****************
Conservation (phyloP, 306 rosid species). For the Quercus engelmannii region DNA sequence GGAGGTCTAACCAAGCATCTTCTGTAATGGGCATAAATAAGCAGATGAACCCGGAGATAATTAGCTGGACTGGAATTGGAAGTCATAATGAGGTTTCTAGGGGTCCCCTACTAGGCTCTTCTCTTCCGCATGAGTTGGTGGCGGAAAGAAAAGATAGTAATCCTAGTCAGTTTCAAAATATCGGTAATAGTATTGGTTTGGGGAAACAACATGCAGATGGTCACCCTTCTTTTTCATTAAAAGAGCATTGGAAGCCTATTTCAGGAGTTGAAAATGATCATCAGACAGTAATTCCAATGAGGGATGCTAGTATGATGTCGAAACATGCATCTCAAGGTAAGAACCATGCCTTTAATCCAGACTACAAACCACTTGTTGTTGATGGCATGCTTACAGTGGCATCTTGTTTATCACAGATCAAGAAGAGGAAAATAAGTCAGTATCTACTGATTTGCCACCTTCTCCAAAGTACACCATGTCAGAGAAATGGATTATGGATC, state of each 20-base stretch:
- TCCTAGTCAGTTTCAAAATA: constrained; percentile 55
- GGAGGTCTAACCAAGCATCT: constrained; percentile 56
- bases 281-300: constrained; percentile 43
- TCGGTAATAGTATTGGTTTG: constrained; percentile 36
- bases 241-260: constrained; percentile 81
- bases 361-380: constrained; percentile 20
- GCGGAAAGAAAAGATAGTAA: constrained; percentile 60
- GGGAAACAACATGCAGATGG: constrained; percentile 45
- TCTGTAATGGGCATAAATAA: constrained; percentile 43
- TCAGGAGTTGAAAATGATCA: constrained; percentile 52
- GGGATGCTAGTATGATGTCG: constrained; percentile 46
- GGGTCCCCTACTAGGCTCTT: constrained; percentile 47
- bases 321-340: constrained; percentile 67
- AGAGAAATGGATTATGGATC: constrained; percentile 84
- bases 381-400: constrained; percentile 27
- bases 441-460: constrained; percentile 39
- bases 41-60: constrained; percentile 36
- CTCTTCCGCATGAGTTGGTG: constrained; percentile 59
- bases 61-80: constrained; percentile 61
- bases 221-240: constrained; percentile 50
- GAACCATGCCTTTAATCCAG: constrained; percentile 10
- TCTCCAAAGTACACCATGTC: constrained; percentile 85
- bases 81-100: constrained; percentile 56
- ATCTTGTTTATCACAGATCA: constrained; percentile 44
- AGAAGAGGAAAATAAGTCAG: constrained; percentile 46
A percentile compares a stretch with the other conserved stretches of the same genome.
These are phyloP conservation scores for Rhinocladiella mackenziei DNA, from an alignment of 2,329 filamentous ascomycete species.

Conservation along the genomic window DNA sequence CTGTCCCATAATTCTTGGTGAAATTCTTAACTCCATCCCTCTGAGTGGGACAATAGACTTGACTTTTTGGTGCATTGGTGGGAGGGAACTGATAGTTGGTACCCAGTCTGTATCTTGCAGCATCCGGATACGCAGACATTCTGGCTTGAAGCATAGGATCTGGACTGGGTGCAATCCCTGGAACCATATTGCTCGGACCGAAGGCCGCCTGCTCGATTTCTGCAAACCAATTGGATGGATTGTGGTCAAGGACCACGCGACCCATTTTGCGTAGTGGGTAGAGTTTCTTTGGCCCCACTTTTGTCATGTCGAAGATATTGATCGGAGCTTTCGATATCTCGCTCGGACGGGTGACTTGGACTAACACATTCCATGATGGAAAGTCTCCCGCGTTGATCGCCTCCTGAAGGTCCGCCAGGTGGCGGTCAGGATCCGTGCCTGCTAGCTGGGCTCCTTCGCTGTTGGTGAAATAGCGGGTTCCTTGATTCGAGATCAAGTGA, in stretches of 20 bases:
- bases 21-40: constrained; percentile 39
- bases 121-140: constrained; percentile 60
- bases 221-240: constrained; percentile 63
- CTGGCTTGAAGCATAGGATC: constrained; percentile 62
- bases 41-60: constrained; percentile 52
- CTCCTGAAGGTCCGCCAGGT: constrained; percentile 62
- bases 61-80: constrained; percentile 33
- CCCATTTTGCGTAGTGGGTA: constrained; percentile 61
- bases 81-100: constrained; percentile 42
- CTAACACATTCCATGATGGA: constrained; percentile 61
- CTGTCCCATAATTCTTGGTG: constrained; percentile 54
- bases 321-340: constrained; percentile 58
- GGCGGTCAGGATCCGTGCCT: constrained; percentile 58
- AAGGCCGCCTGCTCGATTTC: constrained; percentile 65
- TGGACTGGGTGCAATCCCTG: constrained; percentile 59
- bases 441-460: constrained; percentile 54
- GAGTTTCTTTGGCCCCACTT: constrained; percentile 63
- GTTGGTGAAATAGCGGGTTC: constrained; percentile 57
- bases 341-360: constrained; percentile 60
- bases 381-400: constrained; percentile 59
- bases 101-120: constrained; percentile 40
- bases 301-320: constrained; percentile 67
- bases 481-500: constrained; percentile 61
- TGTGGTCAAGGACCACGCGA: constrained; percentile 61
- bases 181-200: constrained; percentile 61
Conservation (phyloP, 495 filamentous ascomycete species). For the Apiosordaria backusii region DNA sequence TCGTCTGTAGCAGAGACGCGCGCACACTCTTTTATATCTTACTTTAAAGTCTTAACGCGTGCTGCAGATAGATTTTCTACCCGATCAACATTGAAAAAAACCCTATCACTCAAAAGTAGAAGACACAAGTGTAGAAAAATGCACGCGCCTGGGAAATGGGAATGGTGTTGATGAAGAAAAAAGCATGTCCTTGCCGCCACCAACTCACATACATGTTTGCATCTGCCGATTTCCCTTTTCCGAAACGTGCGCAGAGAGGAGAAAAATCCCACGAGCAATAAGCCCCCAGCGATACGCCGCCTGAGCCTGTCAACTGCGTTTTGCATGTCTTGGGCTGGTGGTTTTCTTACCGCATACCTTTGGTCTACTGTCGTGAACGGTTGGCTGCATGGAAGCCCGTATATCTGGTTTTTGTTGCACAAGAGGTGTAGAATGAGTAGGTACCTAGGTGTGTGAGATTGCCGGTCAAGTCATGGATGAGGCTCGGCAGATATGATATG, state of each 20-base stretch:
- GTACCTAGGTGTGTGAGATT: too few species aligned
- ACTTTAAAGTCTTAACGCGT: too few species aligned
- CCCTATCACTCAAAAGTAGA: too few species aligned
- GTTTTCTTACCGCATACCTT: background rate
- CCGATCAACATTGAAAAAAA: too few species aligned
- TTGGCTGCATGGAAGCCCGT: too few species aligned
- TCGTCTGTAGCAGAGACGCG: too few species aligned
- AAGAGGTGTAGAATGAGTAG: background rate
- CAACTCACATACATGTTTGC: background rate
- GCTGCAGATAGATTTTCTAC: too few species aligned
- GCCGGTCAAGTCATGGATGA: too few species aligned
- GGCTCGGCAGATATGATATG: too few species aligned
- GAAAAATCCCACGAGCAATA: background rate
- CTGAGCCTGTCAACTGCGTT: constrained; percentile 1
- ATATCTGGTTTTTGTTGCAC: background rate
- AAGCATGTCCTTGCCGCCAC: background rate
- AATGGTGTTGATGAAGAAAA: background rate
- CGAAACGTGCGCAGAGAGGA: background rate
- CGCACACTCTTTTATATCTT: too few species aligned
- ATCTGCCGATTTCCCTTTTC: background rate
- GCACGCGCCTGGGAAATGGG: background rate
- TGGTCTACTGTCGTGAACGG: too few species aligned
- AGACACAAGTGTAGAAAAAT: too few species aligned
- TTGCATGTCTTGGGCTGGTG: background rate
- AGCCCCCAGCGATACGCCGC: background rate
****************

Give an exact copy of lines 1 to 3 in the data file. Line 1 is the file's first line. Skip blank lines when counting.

Conservation (phyloP, 306 rosid species). For the Quercus engelmannii region DNA sequence GGAGGTCTAACCAAGCATCTTCTGTAATGGGCATAAATAAGCAGATGAACCCGGAGATAATTAGCTGGACTGGAATTGGAAGTCATAATGAGGTTTCTAGGGGTCCCCTACTAGGCTCTTCTCTTCCGCATGAGTTGGTGGCGGAAAGAAAAGATAGTAATCCTAGTCAGTTTCAAAATATCGGTAATAGTATTGGTTTGGGGAAACAACATGCAGATGGTCACCCTTCTTTTTCATTAAAAGAGCATTGGAAGCCTATTTCAGGAGTTGAAAATGATCATCAGACAGTAATTCCAATGAGGGATGCTAGTATGATGTCGAAACATGCATCTCAAGGTAAGAACCATGCCTTTAATCCAGACTACAAACCACTTGTTGTTGATGGCATGCTTACAGTGGCATCTTGTTTATCACAGATCAAGAAGAGGAAAATAAGTCAGTATCTACTGATTTGCCACCTTCTCCAAAGTACACCATGTCAGAGAAATGGATTATGGATC, state of each 20-base stretch:
- TCCTAGTCAGTTTCAAAATA: constrained; percentile 55
- GGAGGTCTAACCAAGCATCT: constrained; percentile 56